3-Month LIBOR and T-Bills


Looking at other money market spreads shows much of the same thing.  Namely that spreads are going up, this by the way is usually not a good thing.  Looking at the TED spread, LIBOR-OIS spread, and 90-day commercial paper-T-Bill spread you can see that they have all been climbing since the Greece and EU problems really started to gain some attention.

Money Market Spreads


Now lets look at some spreads in other nations.  It should come as no surprise that they are also on the rise.  In the first chart we have the EURIBOR-OIS spread, after spiking higher it has continued to inch its way basis point by basis point wider and wider.



Next up is the TIBOR-OIS spread.  As you can see it is also rising although a lot slower then in the US or in the EU.  As we will see in a few charts however that is how it always is.



Finally we have the UK LIBOR-OIS spread. Again it should not be much a surprise that it too has been climbing quite a bit.  The UK is weak and its nearest mega-economy the EU is weaker.  Banks are and should be scared.



Looking at the three spreads over the last few years you can see in the chart below that the global banking crisis affects them all.  Another thing worth noting is that Japans spread (the yellow line) may be rising slower but the swings have been far more muted the whole time.  Of course Japan has been dealing with a broken banking system for almost two decades now.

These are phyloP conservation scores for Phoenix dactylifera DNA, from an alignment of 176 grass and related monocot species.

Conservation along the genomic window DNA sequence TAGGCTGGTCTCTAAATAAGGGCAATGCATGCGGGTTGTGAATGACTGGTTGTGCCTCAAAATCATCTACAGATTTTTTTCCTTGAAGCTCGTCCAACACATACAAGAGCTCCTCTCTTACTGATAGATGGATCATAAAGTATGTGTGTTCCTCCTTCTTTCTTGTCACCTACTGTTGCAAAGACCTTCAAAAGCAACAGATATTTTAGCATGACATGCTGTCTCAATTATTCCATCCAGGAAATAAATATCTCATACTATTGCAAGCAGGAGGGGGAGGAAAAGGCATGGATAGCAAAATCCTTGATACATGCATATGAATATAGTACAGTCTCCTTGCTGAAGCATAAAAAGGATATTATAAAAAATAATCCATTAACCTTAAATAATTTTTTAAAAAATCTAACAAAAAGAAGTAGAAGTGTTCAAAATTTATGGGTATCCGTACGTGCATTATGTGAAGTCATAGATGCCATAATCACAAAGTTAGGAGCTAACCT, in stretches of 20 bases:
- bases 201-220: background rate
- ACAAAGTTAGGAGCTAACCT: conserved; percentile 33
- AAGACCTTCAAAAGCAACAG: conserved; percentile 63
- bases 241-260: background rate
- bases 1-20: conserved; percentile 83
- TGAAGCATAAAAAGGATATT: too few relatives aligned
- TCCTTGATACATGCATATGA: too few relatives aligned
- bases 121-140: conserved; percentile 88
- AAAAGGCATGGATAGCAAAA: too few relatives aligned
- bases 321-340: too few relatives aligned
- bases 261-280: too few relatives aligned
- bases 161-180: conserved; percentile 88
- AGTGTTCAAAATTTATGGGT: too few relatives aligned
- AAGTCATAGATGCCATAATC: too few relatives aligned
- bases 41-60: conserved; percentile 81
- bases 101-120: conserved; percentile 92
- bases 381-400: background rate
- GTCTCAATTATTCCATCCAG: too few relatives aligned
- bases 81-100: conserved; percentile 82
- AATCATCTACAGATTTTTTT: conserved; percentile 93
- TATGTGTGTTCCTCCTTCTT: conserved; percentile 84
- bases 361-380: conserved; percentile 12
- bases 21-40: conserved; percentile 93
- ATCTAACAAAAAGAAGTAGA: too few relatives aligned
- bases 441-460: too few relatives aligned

We will end this post with one last indicator that we follow closely and that is the VIX.  This volatility index is simply an average of stock, bond, currency, and commodity volatility indexes.  If most asset classes are seeing an increase in volatility it rises and if most are declining it goes down.  As you can see in the chart below it has been going up the last few months as many market participants are once again focusing on risks.

Average VIX


In closing we have many concerns in our current situation.  Some pundits claim that markets are headed higher and that we are under estimating the recovery.  They say that everyone is too worried and that the fundamentals are strong.  We apparently are looking through an entirely different lens.  With the EU continuing to deteriorate we cant help but wonder how investors can look at the rise in LIBOR as anything but bad.  While Greece is indeed a small nation the Euro is what is at stake.  Yes, the same Euro which is probably the biggest economic experiment of the last 30+ years.  In addition to the EU we have “regular” geo-political concerns as well like Iran, the Korea’s, and our future energy supply.  So while we could of course go higher we definitely should be concerned.